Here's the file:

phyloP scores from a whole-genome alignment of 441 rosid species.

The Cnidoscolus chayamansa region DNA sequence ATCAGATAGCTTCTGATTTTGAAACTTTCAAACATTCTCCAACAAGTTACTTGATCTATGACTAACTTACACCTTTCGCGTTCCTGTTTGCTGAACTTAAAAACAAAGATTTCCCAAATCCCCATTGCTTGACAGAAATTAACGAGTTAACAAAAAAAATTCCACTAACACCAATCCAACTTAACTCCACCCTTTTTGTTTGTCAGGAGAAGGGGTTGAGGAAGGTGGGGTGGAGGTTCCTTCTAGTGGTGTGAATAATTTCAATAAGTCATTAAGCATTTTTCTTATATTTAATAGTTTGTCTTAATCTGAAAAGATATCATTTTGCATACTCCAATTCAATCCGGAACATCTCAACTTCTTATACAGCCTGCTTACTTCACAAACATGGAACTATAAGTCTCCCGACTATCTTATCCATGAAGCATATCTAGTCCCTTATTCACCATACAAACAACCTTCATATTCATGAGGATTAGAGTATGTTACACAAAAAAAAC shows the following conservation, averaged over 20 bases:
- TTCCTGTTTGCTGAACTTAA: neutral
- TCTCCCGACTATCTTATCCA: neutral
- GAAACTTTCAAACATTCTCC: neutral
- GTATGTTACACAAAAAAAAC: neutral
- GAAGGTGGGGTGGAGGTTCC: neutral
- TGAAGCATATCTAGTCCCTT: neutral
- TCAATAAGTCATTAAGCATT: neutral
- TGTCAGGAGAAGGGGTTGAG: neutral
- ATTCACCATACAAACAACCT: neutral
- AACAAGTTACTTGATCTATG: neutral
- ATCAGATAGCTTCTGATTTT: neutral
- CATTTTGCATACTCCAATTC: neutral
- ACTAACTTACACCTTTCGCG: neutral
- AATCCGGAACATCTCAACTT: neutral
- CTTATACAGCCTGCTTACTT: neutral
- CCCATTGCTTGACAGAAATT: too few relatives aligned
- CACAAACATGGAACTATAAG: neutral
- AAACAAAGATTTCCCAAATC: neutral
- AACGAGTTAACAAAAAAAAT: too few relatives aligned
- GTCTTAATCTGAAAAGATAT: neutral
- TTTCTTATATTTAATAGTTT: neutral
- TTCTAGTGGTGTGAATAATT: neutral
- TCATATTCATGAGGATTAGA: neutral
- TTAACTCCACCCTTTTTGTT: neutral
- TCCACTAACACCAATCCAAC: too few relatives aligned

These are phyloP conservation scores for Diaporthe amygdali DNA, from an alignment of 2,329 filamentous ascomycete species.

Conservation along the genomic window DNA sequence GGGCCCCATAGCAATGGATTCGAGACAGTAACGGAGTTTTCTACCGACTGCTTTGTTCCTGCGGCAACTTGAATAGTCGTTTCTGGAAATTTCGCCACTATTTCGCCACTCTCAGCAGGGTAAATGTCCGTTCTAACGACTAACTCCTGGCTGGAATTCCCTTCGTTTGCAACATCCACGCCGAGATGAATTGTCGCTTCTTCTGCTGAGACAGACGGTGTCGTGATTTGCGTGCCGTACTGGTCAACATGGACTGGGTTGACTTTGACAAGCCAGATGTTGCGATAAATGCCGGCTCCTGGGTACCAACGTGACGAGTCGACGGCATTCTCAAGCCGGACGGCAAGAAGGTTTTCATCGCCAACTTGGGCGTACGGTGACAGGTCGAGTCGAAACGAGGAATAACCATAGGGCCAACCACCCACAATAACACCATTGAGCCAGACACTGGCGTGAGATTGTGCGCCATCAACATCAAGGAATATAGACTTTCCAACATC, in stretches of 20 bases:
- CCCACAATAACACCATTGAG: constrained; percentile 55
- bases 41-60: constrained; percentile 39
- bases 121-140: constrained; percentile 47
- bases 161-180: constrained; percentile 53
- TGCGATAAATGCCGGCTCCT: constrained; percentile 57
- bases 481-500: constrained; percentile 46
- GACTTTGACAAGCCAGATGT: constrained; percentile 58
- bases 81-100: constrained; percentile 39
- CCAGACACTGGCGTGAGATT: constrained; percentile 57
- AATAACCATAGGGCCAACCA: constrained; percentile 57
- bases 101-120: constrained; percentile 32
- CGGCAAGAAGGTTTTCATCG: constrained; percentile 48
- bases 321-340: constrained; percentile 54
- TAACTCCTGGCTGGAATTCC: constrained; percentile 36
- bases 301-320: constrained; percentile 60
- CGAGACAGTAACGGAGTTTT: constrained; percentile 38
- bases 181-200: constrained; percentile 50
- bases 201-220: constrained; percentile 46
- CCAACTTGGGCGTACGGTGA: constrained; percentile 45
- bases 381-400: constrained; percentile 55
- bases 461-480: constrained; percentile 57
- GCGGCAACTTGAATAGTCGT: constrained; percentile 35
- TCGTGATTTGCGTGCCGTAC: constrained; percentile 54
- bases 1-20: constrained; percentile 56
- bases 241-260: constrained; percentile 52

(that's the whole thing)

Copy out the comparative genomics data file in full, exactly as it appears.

phyloP scores from a whole-genome alignment of 441 rosid species.

The Cnidoscolus chayamansa region DNA sequence ATCAGATAGCTTCTGATTTTGAAACTTTCAAACATTCTCCAACAAGTTACTTGATCTATGACTAACTTACACCTTTCGCGTTCCTGTTTGCTGAACTTAAAAACAAAGATTTCCCAAATCCCCATTGCTTGACAGAAATTAACGAGTTAACAAAAAAAATTCCACTAACACCAATCCAACTTAACTCCACCCTTTTTGTTTGTCAGGAGAAGGGGTTGAGGAAGGTGGGGTGGAGGTTCCTTCTAGTGGTGTGAATAATTTCAATAAGTCATTAAGCATTTTTCTTATATTTAATAGTTTGTCTTAATCTGAAAAGATATCATTTTGCATACTCCAATTCAATCCGGAACATCTCAACTTCTTATACAGCCTGCTTACTTCACAAACATGGAACTATAAGTCTCCCGACTATCTTATCCATGAAGCATATCTAGTCCCTTATTCACCATACAAACAACCTTCATATTCATGAGGATTAGAGTATGTTACACAAAAAAAAC shows the following conservation, averaged over 20 bases:
- TTCCTGTTTGCTGAACTTAA: neutral
- TCTCCCGACTATCTTATCCA: neutral
- GAAACTTTCAAACATTCTCC: neutral
- GTATGTTACACAAAAAAAAC: neutral
- GAAGGTGGGGTGGAGGTTCC: neutral
- TGAAGCATATCTAGTCCCTT: neutral
- TCAATAAGTCATTAAGCATT: neutral
- TGTCAGGAGAAGGGGTTGAG: neutral
- ATTCACCATACAAACAACCT: neutral
- AACAAGTTACTTGATCTATG: neutral
- ATCAGATAGCTTCTGATTTT: neutral
- CATTTTGCATACTCCAATTC: neutral
- ACTAACTTACACCTTTCGCG: neutral
- AATCCGGAACATCTCAACTT: neutral
- CTTATACAGCCTGCTTACTT: neutral
- CCCATTGCTTGACAGAAATT: too few relatives aligned
- CACAAACATGGAACTATAAG: neutral
- AAACAAAGATTTCCCAAATC: neutral
- AACGAGTTAACAAAAAAAAT: too few relatives aligned
- GTCTTAATCTGAAAAGATAT: neutral
- TTTCTTATATTTAATAGTTT: neutral
- TTCTAGTGGTGTGAATAATT: neutral
- TCATATTCATGAGGATTAGA: neutral
- TTAACTCCACCCTTTTTGTT: neutral
- TCCACTAACACCAATCCAAC: too few relatives aligned

These are phyloP conservation scores for Diaporthe amygdali DNA, from an alignment of 2,329 filamentous ascomycete species.

Conservation along the genomic window DNA sequence GGGCCCCATAGCAATGGATTCGAGACAGTAACGGAGTTTTCTACCGACTGCTTTGTTCCTGCGGCAACTTGAATAGTCGTTTCTGGAAATTTCGCCACTATTTCGCCACTCTCAGCAGGGTAAATGTCCGTTCTAACGACTAACTCCTGGCTGGAATTCCCTTCGTTTGCAACATCCACGCCGAGATGAATTGTCGCTTCTTCTGCTGAGACAGACGGTGTCGTGATTTGCGTGCCGTACTGGTCAACATGGACTGGGTTGACTTTGACAAGCCAGATGTTGCGATAAATGCCGGCTCCTGGGTACCAACGTGACGAGTCGACGGCATTCTCAAGCCGGACGGCAAGAAGGTTTTCATCGCCAACTTGGGCGTACGGTGACAGGTCGAGTCGAAACGAGGAATAACCATAGGGCCAACCACCCACAATAACACCATTGAGCCAGACACTGGCGTGAGATTGTGCGCCATCAACATCAAGGAATATAGACTTTCCAACATC, in stretches of 20 bases:
- CCCACAATAACACCATTGAG: constrained; percentile 55
- bases 41-60: constrained; percentile 39
- bases 121-140: constrained; percentile 47
- bases 161-180: constrained; percentile 53
- TGCGATAAATGCCGGCTCCT: constrained; percentile 57
- bases 481-500: constrained; percentile 46
- GACTTTGACAAGCCAGATGT: constrained; percentile 58
- bases 81-100: constrained; percentile 39
- CCAGACACTGGCGTGAGATT: constrained; percentile 57
- AATAACCATAGGGCCAACCA: constrained; percentile 57
- bases 101-120: constrained; percentile 32
- CGGCAAGAAGGTTTTCATCG: constrained; percentile 48
- bases 321-340: constrained; percentile 54
- TAACTCCTGGCTGGAATTCC: constrained; percentile 36
- bases 301-320: constrained; percentile 60
- CGAGACAGTAACGGAGTTTT: constrained; percentile 38
- bases 181-200: constrained; percentile 50
- bases 201-220: constrained; percentile 46
- CCAACTTGGGCGTACGGTGA: constrained; percentile 45
- bases 381-400: constrained; percentile 55
- bases 461-480: constrained; percentile 57
- GCGGCAACTTGAATAGTCGT: constrained; percentile 35
- TCGTGATTTGCGTGCCGTAC: constrained; percentile 54
- bases 1-20: constrained; percentile 56
- bases 241-260: constrained; percentile 52